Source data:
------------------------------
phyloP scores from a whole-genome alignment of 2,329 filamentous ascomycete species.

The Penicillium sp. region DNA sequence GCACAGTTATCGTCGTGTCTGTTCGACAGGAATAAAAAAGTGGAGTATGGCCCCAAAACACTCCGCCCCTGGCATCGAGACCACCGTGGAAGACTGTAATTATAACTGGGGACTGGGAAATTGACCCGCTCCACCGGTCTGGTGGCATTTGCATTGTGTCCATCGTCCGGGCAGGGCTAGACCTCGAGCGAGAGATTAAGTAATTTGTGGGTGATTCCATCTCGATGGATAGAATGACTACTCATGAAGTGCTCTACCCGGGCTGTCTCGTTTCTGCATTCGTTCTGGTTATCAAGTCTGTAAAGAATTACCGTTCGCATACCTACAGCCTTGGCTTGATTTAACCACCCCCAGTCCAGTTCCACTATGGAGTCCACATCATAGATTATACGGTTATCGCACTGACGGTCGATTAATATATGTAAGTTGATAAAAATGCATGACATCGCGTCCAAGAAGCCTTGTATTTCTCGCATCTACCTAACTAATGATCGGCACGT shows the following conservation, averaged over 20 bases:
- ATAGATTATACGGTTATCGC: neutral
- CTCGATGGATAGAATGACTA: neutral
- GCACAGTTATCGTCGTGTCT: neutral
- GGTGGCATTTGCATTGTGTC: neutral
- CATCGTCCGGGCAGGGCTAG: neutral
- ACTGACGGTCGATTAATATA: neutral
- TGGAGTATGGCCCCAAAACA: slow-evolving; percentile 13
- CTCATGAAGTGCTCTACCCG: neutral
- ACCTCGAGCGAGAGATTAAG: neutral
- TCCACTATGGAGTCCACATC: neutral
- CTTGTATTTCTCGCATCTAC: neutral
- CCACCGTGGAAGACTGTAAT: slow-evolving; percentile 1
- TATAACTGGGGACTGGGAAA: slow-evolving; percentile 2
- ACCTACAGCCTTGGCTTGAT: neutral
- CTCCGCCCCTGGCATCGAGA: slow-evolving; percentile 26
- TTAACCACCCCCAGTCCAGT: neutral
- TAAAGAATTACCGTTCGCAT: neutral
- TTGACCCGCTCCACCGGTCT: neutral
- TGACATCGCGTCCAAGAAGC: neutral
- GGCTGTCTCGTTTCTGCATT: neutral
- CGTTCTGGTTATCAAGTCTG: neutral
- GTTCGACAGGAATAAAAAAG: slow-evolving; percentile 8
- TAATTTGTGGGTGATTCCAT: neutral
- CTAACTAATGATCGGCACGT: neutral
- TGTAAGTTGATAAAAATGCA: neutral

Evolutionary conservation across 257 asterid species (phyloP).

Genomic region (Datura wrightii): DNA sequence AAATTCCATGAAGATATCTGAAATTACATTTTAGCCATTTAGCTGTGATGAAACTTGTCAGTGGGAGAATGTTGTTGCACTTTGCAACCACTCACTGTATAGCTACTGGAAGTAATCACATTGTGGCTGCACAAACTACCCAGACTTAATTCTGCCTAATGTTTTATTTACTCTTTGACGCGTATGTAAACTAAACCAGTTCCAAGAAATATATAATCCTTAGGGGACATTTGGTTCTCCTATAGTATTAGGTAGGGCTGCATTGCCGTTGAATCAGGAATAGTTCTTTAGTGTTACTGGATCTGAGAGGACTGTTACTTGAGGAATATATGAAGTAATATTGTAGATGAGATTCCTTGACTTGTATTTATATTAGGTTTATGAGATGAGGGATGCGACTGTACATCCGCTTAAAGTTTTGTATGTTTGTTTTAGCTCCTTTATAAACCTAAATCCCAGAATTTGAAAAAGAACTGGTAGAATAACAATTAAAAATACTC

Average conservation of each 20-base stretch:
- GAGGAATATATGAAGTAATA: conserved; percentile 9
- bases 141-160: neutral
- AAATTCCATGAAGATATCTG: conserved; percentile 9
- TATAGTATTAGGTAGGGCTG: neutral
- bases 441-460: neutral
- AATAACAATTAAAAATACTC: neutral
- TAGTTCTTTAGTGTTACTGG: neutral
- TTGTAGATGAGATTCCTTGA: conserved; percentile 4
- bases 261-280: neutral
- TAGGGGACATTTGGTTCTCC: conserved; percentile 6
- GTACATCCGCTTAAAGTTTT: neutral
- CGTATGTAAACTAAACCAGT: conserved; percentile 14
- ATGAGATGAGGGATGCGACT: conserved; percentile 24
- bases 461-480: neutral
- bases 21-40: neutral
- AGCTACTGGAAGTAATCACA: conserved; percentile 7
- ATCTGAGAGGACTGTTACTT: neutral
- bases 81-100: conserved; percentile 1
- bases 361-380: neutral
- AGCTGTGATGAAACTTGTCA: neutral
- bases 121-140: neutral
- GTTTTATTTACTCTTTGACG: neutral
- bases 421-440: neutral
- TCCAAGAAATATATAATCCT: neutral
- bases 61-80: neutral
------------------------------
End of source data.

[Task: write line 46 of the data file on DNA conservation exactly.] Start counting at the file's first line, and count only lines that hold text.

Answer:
- AGCTACTGGAAGTAATCACA: conserved; percentile 7